6. If you make the mistake of giving unsolicited advice, or don’t believe and express that everything they do is flawless, or they perceive you as slighting them or preferring another person in any small way, you can trigger an internal “shame response” in them that is unbearable for them. (There is a lot written about narcissists and their responses to “perceived slights” and shame-based world views.) Your dismissal from their favor will thus be fast and furious.
7. You cannot win with a narcissist. Love them unconditionally and they will eventually despise and feel contempt for you. Reveal who they are (human beings with flaws), try to draw boundaries, and they will retaliate or move on to fresh sources of narcissistic supply. They hate it when their “image” is uncovered. They will do desperate, manipulative things to try to prop their image back up, and tear you down.
8. Intimacy is impossible. Intimacy requires mutual giving and receiving. Mutual caring. Mutual understanding and forgiving. You cannot create intimacy when only one person in a relationship is giving, caring, listening, admiring, understanding and patient.
9. They spend large amounts of time fantasizing about their attractiveness, power or success, significance or coolness. (Image polishing.) They construct their world to feed these fantasies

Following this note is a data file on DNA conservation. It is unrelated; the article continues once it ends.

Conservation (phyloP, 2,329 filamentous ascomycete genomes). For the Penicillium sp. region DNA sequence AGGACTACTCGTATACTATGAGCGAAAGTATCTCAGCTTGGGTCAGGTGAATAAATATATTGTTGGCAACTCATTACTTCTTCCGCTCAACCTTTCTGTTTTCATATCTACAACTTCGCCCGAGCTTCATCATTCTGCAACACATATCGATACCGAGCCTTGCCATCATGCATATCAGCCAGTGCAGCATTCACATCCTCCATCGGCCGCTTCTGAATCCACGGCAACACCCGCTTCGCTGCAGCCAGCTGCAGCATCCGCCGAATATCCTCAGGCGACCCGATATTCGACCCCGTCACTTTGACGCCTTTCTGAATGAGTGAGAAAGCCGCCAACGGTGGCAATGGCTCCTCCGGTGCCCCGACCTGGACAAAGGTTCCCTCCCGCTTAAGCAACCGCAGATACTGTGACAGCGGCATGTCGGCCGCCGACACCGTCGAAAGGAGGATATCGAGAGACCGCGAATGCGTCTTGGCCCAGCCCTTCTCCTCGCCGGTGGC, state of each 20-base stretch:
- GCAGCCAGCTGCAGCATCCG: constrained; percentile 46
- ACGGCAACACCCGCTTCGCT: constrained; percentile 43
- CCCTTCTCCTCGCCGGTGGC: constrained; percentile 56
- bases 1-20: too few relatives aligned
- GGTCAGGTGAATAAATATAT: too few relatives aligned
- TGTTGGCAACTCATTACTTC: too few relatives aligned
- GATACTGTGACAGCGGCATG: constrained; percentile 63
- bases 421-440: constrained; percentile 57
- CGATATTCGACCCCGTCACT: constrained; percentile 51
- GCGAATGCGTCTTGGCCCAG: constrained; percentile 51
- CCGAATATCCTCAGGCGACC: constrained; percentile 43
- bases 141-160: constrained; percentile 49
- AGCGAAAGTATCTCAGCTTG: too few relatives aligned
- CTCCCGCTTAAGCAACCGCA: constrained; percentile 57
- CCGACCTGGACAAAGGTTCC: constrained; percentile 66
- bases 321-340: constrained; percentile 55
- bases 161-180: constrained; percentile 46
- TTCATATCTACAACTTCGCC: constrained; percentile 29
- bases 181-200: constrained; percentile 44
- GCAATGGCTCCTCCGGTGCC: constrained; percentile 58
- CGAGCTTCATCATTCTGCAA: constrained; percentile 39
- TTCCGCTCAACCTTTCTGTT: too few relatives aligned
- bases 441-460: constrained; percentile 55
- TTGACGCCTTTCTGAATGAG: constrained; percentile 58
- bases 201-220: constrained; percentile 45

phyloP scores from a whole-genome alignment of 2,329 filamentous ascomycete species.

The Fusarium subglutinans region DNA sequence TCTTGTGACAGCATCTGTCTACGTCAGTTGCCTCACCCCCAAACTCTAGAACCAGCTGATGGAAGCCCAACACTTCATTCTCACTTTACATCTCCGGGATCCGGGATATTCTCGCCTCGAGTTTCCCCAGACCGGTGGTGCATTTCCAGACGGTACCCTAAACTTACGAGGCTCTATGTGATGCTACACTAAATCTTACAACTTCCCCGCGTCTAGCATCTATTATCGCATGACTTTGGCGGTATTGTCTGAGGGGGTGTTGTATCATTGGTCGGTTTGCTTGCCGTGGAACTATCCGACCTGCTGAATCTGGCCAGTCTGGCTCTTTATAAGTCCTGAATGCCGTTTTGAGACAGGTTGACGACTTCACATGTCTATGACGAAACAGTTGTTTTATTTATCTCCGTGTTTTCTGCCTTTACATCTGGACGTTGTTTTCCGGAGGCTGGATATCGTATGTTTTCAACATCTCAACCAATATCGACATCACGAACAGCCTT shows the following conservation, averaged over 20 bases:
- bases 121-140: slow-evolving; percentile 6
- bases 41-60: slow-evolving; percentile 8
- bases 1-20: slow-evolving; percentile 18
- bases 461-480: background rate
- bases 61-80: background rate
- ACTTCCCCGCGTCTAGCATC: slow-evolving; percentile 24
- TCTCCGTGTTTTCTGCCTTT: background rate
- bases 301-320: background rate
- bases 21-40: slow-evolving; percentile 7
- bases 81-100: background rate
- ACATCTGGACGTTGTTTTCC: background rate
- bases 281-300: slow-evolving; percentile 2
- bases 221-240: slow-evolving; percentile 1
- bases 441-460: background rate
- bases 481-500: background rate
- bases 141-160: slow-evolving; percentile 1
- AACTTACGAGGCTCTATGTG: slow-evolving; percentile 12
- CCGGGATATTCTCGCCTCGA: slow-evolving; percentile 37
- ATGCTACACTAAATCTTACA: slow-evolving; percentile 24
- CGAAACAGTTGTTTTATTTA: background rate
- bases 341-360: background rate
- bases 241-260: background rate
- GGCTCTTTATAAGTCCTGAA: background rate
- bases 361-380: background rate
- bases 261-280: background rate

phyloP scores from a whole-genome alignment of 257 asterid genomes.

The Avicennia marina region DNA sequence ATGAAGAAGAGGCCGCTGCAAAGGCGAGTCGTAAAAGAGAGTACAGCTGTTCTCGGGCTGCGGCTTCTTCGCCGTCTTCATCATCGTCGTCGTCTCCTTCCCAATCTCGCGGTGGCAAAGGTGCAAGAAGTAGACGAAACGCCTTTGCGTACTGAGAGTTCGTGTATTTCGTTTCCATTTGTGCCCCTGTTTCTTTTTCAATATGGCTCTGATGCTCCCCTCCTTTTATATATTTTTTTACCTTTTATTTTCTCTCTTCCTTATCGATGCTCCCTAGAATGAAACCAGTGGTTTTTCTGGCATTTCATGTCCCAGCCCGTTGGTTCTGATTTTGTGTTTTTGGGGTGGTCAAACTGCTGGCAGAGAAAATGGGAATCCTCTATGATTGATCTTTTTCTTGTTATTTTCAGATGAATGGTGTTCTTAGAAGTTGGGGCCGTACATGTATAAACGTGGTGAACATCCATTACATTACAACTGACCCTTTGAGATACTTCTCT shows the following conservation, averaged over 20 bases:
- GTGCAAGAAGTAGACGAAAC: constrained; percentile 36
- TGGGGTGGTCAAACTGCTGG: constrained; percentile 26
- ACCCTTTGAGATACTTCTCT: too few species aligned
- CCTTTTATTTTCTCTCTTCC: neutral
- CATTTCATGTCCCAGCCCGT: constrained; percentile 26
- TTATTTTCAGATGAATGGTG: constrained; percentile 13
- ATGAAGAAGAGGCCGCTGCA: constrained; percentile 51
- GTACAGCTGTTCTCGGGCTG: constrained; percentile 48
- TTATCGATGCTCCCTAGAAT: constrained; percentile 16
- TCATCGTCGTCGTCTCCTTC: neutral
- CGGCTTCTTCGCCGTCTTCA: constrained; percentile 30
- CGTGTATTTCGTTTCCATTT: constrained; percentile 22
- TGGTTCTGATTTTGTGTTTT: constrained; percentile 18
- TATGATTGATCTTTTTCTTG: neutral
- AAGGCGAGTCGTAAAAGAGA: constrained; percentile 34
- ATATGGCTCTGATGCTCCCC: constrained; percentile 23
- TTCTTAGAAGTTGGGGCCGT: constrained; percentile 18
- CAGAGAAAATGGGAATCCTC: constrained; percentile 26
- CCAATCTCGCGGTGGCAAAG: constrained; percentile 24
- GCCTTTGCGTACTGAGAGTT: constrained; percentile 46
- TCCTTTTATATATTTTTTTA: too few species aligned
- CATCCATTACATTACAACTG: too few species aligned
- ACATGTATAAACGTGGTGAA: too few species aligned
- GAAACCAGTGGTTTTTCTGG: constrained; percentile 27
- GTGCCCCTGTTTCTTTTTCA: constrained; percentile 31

10. If you are a spouse or a child you’ll often feel as if you are walking on eggshells. Some Narcissists make surprisingly good parents to small children, because little ones can be manipulated to give almost unending supplies of affection that feed a narcissists’ need to be constantly adored. But when children grow and become independent or show affection for others, the problems begin. Narcissists see their kids as extensions of themselves, and take personal pride and kudos when their children do well or become a “mini me”. But they may over-react with contemptuous behaviors when their children show flaws, independent thinking, love others in widening circles and no longer supply the parent with unconditional admiration.
11. They are always right and fail to recognize how their actions, words and behaviors impact others. Don’t even try to argue, to explain your viewpoint or your feelings. Your feelings and impressions do not exist or matter in their world. A waste of your precious limited energy.